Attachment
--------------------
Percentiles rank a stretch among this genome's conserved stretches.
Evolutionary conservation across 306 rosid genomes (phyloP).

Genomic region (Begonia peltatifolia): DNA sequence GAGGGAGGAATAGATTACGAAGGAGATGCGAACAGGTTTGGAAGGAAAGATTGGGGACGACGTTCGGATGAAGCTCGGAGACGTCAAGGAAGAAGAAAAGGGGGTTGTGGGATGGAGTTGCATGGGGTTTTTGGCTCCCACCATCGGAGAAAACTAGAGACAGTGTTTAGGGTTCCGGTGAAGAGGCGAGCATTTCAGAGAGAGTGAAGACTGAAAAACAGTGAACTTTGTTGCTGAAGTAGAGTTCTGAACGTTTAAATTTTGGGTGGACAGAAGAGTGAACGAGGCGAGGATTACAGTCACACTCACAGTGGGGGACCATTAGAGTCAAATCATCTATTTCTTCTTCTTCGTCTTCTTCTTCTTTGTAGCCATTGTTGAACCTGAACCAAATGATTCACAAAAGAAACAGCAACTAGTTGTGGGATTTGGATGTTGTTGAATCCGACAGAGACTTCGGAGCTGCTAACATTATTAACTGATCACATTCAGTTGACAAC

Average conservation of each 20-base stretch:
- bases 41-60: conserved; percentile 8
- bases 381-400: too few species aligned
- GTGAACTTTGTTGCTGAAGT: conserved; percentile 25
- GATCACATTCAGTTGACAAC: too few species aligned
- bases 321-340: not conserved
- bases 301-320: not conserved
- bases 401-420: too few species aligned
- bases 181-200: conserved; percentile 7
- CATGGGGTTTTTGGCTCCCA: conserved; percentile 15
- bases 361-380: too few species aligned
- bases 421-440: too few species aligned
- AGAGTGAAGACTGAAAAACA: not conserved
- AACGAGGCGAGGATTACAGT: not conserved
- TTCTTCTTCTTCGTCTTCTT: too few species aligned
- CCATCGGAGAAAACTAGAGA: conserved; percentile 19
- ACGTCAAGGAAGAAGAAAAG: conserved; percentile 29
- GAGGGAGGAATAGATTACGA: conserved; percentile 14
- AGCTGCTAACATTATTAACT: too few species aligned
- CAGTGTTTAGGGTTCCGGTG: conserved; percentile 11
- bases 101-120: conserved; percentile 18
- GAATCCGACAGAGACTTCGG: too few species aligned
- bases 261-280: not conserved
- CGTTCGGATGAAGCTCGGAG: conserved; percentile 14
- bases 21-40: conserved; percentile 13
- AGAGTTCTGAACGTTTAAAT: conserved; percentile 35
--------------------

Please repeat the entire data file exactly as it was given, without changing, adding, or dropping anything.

Percentiles rank a stretch among this genome's conserved stretches.
Evolutionary conservation across 306 rosid genomes (phyloP).

Genomic region (Begonia peltatifolia): DNA sequence GAGGGAGGAATAGATTACGAAGGAGATGCGAACAGGTTTGGAAGGAAAGATTGGGGACGACGTTCGGATGAAGCTCGGAGACGTCAAGGAAGAAGAAAAGGGGGTTGTGGGATGGAGTTGCATGGGGTTTTTGGCTCCCACCATCGGAGAAAACTAGAGACAGTGTTTAGGGTTCCGGTGAAGAGGCGAGCATTTCAGAGAGAGTGAAGACTGAAAAACAGTGAACTTTGTTGCTGAAGTAGAGTTCTGAACGTTTAAATTTTGGGTGGACAGAAGAGTGAACGAGGCGAGGATTACAGTCACACTCACAGTGGGGGACCATTAGAGTCAAATCATCTATTTCTTCTTCTTCGTCTTCTTCTTCTTTGTAGCCATTGTTGAACCTGAACCAAATGATTCACAAAAGAAACAGCAACTAGTTGTGGGATTTGGATGTTGTTGAATCCGACAGAGACTTCGGAGCTGCTAACATTATTAACTGATCACATTCAGTTGACAAC

Average conservation of each 20-base stretch:
- bases 41-60: conserved; percentile 8
- bases 381-400: too few species aligned
- GTGAACTTTGTTGCTGAAGT: conserved; percentile 25
- GATCACATTCAGTTGACAAC: too few species aligned
- bases 321-340: not conserved
- bases 301-320: not conserved
- bases 401-420: too few species aligned
- bases 181-200: conserved; percentile 7
- CATGGGGTTTTTGGCTCCCA: conserved; percentile 15
- bases 361-380: too few species aligned
- bases 421-440: too few species aligned
- AGAGTGAAGACTGAAAAACA: not conserved
- AACGAGGCGAGGATTACAGT: not conserved
- TTCTTCTTCTTCGTCTTCTT: too few species aligned
- CCATCGGAGAAAACTAGAGA: conserved; percentile 19
- ACGTCAAGGAAGAAGAAAAG: conserved; percentile 29
- GAGGGAGGAATAGATTACGA: conserved; percentile 14
- AGCTGCTAACATTATTAACT: too few species aligned
- CAGTGTTTAGGGTTCCGGTG: conserved; percentile 11
- bases 101-120: conserved; percentile 18
- GAATCCGACAGAGACTTCGG: too few species aligned
- bases 261-280: not conserved
- CGTTCGGATGAAGCTCGGAG: conserved; percentile 14
- bases 21-40: conserved; percentile 13
- AGAGTTCTGAACGTTTAAAT: conserved; percentile 35